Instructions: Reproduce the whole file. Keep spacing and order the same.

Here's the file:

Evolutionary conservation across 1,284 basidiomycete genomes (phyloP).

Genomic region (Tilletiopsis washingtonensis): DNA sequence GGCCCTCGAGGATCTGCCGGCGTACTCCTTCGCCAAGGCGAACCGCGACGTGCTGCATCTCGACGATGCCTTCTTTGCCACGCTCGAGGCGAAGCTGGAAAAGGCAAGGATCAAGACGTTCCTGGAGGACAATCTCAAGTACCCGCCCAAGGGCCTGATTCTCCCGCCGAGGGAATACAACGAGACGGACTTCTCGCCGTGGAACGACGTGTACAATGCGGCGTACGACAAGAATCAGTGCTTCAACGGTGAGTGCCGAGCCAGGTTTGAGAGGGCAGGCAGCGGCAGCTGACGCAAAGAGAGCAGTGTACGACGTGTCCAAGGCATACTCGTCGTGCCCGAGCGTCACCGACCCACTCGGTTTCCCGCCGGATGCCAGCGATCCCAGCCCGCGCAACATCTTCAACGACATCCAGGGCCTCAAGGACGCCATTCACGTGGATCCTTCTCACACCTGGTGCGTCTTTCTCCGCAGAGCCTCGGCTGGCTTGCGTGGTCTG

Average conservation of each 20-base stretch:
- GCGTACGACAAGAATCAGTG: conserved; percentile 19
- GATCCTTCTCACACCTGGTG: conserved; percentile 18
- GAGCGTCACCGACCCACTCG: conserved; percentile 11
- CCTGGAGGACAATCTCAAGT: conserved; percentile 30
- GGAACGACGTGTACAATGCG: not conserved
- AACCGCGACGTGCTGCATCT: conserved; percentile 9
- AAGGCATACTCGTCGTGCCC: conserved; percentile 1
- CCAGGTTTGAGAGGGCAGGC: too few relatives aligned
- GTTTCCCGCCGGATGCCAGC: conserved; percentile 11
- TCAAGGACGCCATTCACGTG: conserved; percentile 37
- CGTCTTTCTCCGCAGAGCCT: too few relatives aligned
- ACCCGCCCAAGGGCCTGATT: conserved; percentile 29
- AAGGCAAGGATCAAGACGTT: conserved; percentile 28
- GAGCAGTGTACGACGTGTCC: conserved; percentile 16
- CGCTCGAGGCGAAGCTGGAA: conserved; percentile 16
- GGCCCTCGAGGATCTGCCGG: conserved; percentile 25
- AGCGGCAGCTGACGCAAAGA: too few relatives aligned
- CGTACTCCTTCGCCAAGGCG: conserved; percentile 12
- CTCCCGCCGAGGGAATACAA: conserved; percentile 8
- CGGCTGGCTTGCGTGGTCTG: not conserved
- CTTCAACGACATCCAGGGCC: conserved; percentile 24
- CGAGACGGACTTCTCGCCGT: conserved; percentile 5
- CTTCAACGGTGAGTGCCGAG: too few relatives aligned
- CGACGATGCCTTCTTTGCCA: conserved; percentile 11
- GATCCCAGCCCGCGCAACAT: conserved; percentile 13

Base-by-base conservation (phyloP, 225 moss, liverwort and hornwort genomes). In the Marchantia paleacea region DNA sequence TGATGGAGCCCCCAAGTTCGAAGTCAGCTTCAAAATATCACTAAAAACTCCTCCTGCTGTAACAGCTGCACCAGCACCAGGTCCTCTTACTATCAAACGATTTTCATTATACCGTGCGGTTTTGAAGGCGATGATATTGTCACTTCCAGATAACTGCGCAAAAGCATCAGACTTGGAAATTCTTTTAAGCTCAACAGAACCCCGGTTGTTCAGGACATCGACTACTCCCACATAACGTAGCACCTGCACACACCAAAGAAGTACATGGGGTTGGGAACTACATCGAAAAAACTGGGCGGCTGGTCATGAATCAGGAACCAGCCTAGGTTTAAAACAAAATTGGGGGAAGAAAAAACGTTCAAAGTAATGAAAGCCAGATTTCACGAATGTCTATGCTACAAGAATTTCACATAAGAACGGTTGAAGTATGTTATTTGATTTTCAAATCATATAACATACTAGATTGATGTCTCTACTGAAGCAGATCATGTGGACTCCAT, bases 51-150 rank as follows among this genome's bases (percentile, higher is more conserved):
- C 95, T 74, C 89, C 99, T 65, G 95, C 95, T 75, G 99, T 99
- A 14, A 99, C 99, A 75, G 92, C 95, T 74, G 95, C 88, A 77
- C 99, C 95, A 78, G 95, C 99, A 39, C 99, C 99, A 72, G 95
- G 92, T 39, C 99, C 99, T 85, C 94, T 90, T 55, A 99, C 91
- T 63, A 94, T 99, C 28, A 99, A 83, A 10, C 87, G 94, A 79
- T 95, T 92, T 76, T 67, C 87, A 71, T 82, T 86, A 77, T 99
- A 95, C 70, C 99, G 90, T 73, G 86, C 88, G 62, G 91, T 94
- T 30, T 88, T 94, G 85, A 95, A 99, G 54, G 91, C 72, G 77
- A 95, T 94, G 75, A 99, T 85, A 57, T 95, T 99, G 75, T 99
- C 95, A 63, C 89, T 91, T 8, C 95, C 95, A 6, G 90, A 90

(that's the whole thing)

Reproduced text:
Evolutionary conservation across 1,284 basidiomycete genomes (phyloP).

Genomic region (Tilletiopsis washingtonensis): DNA sequence GGCCCTCGAGGATCTGCCGGCGTACTCCTTCGCCAAGGCGAACCGCGACGTGCTGCATCTCGACGATGCCTTCTTTGCCACGCTCGAGGCGAAGCTGGAAAAGGCAAGGATCAAGACGTTCCTGGAGGACAATCTCAAGTACCCGCCCAAGGGCCTGATTCTCCCGCCGAGGGAATACAACGAGACGGACTTCTCGCCGTGGAACGACGTGTACAATGCGGCGTACGACAAGAATCAGTGCTTCAACGGTGAGTGCCGAGCCAGGTTTGAGAGGGCAGGCAGCGGCAGCTGACGCAAAGAGAGCAGTGTACGACGTGTCCAAGGCATACTCGTCGTGCCCGAGCGTCACCGACCCACTCGGTTTCCCGCCGGATGCCAGCGATCCCAGCCCGCGCAACATCTTCAACGACATCCAGGGCCTCAAGGACGCCATTCACGTGGATCCTTCTCACACCTGGTGCGTCTTTCTCCGCAGAGCCTCGGCTGGCTTGCGTGGTCTG

Average conservation of each 20-base stretch:
- GCGTACGACAAGAATCAGTG: conserved; percentile 19
- GATCCTTCTCACACCTGGTG: conserved; percentile 18
- GAGCGTCACCGACCCACTCG: conserved; percentile 11
- CCTGGAGGACAATCTCAAGT: conserved; percentile 30
- GGAACGACGTGTACAATGCG: not conserved
- AACCGCGACGTGCTGCATCT: conserved; percentile 9
- AAGGCATACTCGTCGTGCCC: conserved; percentile 1
- CCAGGTTTGAGAGGGCAGGC: too few relatives aligned
- GTTTCCCGCCGGATGCCAGC: conserved; percentile 11
- TCAAGGACGCCATTCACGTG: conserved; percentile 37
- CGTCTTTCTCCGCAGAGCCT: too few relatives aligned
- ACCCGCCCAAGGGCCTGATT: conserved; percentile 29
- AAGGCAAGGATCAAGACGTT: conserved; percentile 28
- GAGCAGTGTACGACGTGTCC: conserved; percentile 16
- CGCTCGAGGCGAAGCTGGAA: conserved; percentile 16
- GGCCCTCGAGGATCTGCCGG: conserved; percentile 25
- AGCGGCAGCTGACGCAAAGA: too few relatives aligned
- CGTACTCCTTCGCCAAGGCG: conserved; percentile 12
- CTCCCGCCGAGGGAATACAA: conserved; percentile 8
- CGGCTGGCTTGCGTGGTCTG: not conserved
- CTTCAACGACATCCAGGGCC: conserved; percentile 24
- CGAGACGGACTTCTCGCCGT: conserved; percentile 5
- CTTCAACGGTGAGTGCCGAG: too few relatives aligned
- CGACGATGCCTTCTTTGCCA: conserved; percentile 11
- GATCCCAGCCCGCGCAACAT: conserved; percentile 13

Base-by-base conservation (phyloP, 225 moss, liverwort and hornwort genomes). In the Marchantia paleacea region DNA sequence TGATGGAGCCCCCAAGTTCGAAGTCAGCTTCAAAATATCACTAAAAACTCCTCCTGCTGTAACAGCTGCACCAGCACCAGGTCCTCTTACTATCAAACGATTTTCATTATACCGTGCGGTTTTGAAGGCGATGATATTGTCACTTCCAGATAACTGCGCAAAAGCATCAGACTTGGAAATTCTTTTAAGCTCAACAGAACCCCGGTTGTTCAGGACATCGACTACTCCCACATAACGTAGCACCTGCACACACCAAAGAAGTACATGGGGTTGGGAACTACATCGAAAAAACTGGGCGGCTGGTCATGAATCAGGAACCAGCCTAGGTTTAAAACAAAATTGGGGGAAGAAAAAACGTTCAAAGTAATGAAAGCCAGATTTCACGAATGTCTATGCTACAAGAATTTCACATAAGAACGGTTGAAGTATGTTATTTGATTTTCAAATCATATAACATACTAGATTGATGTCTCTACTGAAGCAGATCATGTGGACTCCAT, bases 51-150 rank as follows among this genome's bases (percentile, higher is more conserved):
- C 95, T 74, C 89, C 99, T 65, G 95, C 95, T 75, G 99, T 99
- A 14, A 99, C 99, A 75, G 92, C 95, T 74, G 95, C 88, A 77
- C 99, C 95, A 78, G 95, C 99, A 39, C 99, C 99, A 72, G 95
- G 92, T 39, C 99, C 99, T 85, C 94, T 90, T 55, A 99, C 91
- T 63, A 94, T 99, C 28, A 99, A 83, A 10, C 87, G 94, A 79
- T 95, T 92, T 76, T 67, C 87, A 71, T 82, T 86, A 77, T 99
- A 95, C 70, C 99, G 90, T 73, G 86, C 88, G 62, G 91, T 94
- T 30, T 88, T 94, G 85, A 95, A 99, G 54, G 91, C 72, G 77
- A 95, T 94, G 75, A 99, T 85, A 57, T 95, T 99, G 75, T 99
- C 95, A 63, C 89, T 91, T 8, C 95, C 95, A 6, G 90, A 90